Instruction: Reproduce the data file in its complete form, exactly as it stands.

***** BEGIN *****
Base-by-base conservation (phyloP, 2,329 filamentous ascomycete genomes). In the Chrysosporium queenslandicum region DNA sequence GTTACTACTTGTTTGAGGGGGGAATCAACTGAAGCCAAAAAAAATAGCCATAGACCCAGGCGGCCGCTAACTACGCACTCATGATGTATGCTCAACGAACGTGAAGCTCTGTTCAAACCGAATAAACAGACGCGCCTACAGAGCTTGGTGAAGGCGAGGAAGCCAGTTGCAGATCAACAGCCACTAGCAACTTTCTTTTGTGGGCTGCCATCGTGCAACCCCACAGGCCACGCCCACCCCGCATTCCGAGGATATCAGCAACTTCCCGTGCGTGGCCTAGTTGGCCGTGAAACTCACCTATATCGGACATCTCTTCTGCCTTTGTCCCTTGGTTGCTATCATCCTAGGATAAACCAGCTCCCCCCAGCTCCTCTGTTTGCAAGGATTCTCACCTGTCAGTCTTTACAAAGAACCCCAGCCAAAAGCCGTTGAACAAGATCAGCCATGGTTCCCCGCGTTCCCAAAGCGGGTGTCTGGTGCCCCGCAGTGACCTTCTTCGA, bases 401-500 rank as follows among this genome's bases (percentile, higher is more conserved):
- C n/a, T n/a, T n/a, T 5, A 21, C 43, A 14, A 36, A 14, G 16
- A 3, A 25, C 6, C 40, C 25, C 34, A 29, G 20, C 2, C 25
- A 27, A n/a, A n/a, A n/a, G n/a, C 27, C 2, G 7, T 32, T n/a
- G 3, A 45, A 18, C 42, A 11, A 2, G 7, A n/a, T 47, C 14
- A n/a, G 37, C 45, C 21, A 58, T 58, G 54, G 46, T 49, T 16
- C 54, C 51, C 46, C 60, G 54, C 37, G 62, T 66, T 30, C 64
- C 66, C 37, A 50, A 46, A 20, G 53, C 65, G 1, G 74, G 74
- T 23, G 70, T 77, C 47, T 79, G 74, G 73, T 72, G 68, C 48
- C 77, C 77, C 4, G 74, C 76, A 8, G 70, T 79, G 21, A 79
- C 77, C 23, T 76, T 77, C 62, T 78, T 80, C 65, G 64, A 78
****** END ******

Base-by-base conservation (phyloP, 2,329 filamentous ascomycete genomes). In the Chrysosporium queenslandicum region DNA sequence GTTACTACTTGTTTGAGGGGGGAATCAACTGAAGCCAAAAAAAATAGCCATAGACCCAGGCGGCCGCTAACTACGCACTCATGATGTATGCTCAACGAACGTGAAGCTCTGTTCAAACCGAATAAACAGACGCGCCTACAGAGCTTGGTGAAGGCGAGGAAGCCAGTTGCAGATCAACAGCCACTAGCAACTTTCTTTTGTGGGCTGCCATCGTGCAACCCCACAGGCCACGCCCACCCCGCATTCCGAGGATATCAGCAACTTCCCGTGCGTGGCCTAGTTGGCCGTGAAACTCACCTATATCGGACATCTCTTCTGCCTTTGTCCCTTGGTTGCTATCATCCTAGGATAAACCAGCTCCCCCCAGCTCCTCTGTTTGCAAGGATTCTCACCTGTCAGTCTTTACAAAGAACCCCAGCCAAAAGCCGTTGAACAAGATCAGCCATGGTTCCCCGCGTTCCCAAAGCGGGTGTCTGGTGCCCCGCAGTGACCTTCTTCGA, bases 401-500 rank as follows among this genome's bases (percentile, higher is more conserved):
- C n/a, T n/a, T n/a, T 5, A 21, C 43, A 14, A 36, A 14, G 16
- A 3, A 25, C 6, C 40, C 25, C 34, A 29, G 20, C 2, C 25
- A 27, A n/a, A n/a, A n/a, G n/a, C 27, C 2, G 7, T 32, T n/a
- G 3, A 45, A 18, C 42, A 11, A 2, G 7, A n/a, T 47, C 14
- A n/a, G 37, C 45, C 21, A 58, T 58, G 54, G 46, T 49, T 16
- C 54, C 51, C 46, C 60, G 54, C 37, G 62, T 66, T 30, C 64
- C 66, C 37, A 50, A 46, A 20, G 53, C 65, G 1, G 74, G 74
- T 23, G 70, T 77, C 47, T 79, G 74, G 73, T 72, G 68, C 48
- C 77, C 77, C 4, G 74, C 76, A 8, G 70, T 79, G 21, A 79
- C 77, C 23, T 76, T 77, C 62, T 78, T 80, C 65, G 64, A 78